The talk surrounding India-Pakistan engagement has gone up a notch in both countries and going back to extremist positions is something that is used by the anti-peace forces to grind their own axe. In India the ruling Bharatiya Janata Party (BJP) was facing elections, one of them being crucial in Gujarat, so making Pakistan a scoring point to ward off complex pressures in the state ultimately worked in its favour. Pakistan has not done enough to address Indian concerns on controlling militancy and infiltration attempts like the one on January 15 have been regular for quite some time. Islamabad continues to be in denial though.

Besides the BJP’s own policy of not encouraging engagement with Pakistan, a strong section of the TV media has been constantly warning the government not to move in this direction and has been raising passions that revolve round anti-Pakistan rhetoric. That is why the channel of communication that is opened at the highest level is seen as a miracle.

While this engagement may not graduate in the near future as tempers are likely to same high in the run-up to the early 2019 elections in India, elections in Pakistan are scheduled before that. What was encouraging was that Kashmir and India were no longer part of campaigns in Pakistan. But with a changing scenario in India where Pakistan and surgical strikes were made part of it in Gujarat and Uttar Pradesh, respectively, the 2018 elections might see Kashmir coming back to electoral politics. In that case we will have to wait for the 2019 general elections in India to see an opening on engagement. Because this has been held hostage to the electoral process, it is unlikely that a grand happening like that of the 2003 to 2007 peace process will take place. But smaller steps that could help ease tensions and put an end to the killings is the least that is expected.

Former foreign secretary Shayam Saran has rightly said that this is the way to push for better relations. “Improved relations with Pakistan can only be the cumulative outcome of a series of modest and incremental steps rather than the result of any big-bang affair,” Saran writes in his recently released book “How India See the World”. Saran was actively involved in the process as foreign secretary from 2004 to 2006.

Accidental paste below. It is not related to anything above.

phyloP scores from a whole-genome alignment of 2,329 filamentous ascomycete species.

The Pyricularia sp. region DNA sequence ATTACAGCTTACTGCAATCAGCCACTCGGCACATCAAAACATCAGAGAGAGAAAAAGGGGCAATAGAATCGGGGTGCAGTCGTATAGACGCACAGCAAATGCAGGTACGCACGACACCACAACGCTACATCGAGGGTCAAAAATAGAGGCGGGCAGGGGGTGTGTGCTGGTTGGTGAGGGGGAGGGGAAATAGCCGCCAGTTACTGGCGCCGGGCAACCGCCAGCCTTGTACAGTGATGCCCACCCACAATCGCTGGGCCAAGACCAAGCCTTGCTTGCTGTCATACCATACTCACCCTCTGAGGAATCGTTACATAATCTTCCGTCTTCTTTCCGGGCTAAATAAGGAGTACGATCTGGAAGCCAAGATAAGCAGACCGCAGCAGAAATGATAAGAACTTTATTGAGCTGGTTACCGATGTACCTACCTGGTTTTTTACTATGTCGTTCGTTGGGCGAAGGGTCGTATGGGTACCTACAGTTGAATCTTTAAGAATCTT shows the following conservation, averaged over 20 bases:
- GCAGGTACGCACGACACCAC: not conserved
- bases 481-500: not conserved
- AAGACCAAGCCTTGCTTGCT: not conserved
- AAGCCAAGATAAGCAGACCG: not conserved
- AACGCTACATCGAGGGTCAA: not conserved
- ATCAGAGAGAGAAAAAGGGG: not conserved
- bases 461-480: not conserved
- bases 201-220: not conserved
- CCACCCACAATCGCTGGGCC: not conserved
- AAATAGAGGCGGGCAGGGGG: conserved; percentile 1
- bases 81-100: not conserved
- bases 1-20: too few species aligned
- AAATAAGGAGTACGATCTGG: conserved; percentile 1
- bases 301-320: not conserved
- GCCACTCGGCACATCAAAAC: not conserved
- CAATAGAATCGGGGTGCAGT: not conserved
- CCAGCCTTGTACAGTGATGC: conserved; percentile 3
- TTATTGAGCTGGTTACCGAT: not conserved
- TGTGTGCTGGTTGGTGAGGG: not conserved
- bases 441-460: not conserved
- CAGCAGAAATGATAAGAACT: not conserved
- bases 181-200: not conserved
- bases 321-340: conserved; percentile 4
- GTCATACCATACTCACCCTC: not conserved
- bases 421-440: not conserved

India and Pakistan may continue to wrestle with each other with claims and counter claims but their real test lies in how they approach the Kashmir tangle. The issue has been the biggest reason for their estranged relations and the past has shown that when approached politically it could help them alleviate the suffering. New Delhi may continue to say that whatever is happening in Kashmir is Pakistan-sponsored and Islamabad may have its own version, the reality is that Jammu and Kashmir has been sandwiched in the battle of supremacy. The people in the state have not been treated as humans but people who are on a piece of land. The onus of approaching Kashmir politically lies on Delhi as the resistance is the reality on this side. People in Pakistan-Administered Kashmir and Gilgit-Baltistan may have their own set of problems but the magnitude is much higher here; killings take place in Jammu and Kashmir and one must not forget it is the highest militarized zone. It is not a war zone either that could have justified this much of armed power that is stationed to contain militancy and look for just 300 militants as per official estimates.

The idea that has been kept alive in the minds of the people is difficult to kill. The only way to address it is political engagement and that too on two tracks: New Delhi-Islamabad and New Delhi-Srinagar. Of course, Dineshwar Sharma has been appointed as interlocutor but his mandate is not yet known. Till now he can only be seen as a grievance redressal manager. And Kashmir is not a petty grievance but a potent political issue that refuses to take a back seat.

The writer is a senior journalist based in Srinagar (Kashmir) and can be reached at shujaat7867@gmail.com